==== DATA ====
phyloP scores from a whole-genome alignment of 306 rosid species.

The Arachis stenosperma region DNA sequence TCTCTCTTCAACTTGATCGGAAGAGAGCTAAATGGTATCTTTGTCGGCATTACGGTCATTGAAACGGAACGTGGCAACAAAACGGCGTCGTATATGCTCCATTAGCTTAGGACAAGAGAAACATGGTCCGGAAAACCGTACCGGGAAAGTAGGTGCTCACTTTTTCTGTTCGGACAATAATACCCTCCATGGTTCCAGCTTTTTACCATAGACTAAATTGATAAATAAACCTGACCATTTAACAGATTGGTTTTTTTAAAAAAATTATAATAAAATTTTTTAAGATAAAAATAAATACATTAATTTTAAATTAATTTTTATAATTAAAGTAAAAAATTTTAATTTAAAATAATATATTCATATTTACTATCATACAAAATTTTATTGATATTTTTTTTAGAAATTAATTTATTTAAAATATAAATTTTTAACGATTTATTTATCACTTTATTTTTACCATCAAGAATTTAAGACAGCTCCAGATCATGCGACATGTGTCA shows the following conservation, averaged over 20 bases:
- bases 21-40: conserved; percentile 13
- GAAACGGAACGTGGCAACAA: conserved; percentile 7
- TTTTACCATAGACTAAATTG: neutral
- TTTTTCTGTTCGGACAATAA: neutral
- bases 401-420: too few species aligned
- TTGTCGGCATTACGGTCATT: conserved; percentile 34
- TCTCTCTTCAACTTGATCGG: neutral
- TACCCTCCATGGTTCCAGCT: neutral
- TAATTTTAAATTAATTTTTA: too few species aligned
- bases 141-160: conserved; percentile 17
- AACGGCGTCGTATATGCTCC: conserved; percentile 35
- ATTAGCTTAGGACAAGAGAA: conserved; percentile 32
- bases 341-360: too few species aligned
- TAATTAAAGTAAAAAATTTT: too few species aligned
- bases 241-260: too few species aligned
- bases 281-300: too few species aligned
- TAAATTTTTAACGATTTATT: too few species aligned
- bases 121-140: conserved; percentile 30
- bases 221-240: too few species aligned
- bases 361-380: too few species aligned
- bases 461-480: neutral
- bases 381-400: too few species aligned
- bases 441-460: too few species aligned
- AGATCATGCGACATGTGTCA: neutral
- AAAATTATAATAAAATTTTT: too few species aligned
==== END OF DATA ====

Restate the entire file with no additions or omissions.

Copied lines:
phyloP scores from a whole-genome alignment of 306 rosid species.

The Arachis stenosperma region DNA sequence TCTCTCTTCAACTTGATCGGAAGAGAGCTAAATGGTATCTTTGTCGGCATTACGGTCATTGAAACGGAACGTGGCAACAAAACGGCGTCGTATATGCTCCATTAGCTTAGGACAAGAGAAACATGGTCCGGAAAACCGTACCGGGAAAGTAGGTGCTCACTTTTTCTGTTCGGACAATAATACCCTCCATGGTTCCAGCTTTTTACCATAGACTAAATTGATAAATAAACCTGACCATTTAACAGATTGGTTTTTTTAAAAAAATTATAATAAAATTTTTTAAGATAAAAATAAATACATTAATTTTAAATTAATTTTTATAATTAAAGTAAAAAATTTTAATTTAAAATAATATATTCATATTTACTATCATACAAAATTTTATTGATATTTTTTTTAGAAATTAATTTATTTAAAATATAAATTTTTAACGATTTATTTATCACTTTATTTTTACCATCAAGAATTTAAGACAGCTCCAGATCATGCGACATGTGTCA shows the following conservation, averaged over 20 bases:
- bases 21-40: conserved; percentile 13
- GAAACGGAACGTGGCAACAA: conserved; percentile 7
- TTTTACCATAGACTAAATTG: neutral
- TTTTTCTGTTCGGACAATAA: neutral
- bases 401-420: too few species aligned
- TTGTCGGCATTACGGTCATT: conserved; percentile 34
- TCTCTCTTCAACTTGATCGG: neutral
- TACCCTCCATGGTTCCAGCT: neutral
- TAATTTTAAATTAATTTTTA: too few species aligned
- bases 141-160: conserved; percentile 17
- AACGGCGTCGTATATGCTCC: conserved; percentile 35
- ATTAGCTTAGGACAAGAGAA: conserved; percentile 32
- bases 341-360: too few species aligned
- TAATTAAAGTAAAAAATTTT: too few species aligned
- bases 241-260: too few species aligned
- bases 281-300: too few species aligned
- TAAATTTTTAACGATTTATT: too few species aligned
- bases 121-140: conserved; percentile 30
- bases 221-240: too few species aligned
- bases 361-380: too few species aligned
- bases 461-480: neutral
- bases 381-400: too few species aligned
- bases 441-460: too few species aligned
- AGATCATGCGACATGTGTCA: neutral
- AAAATTATAATAAAATTTTT: too few species aligned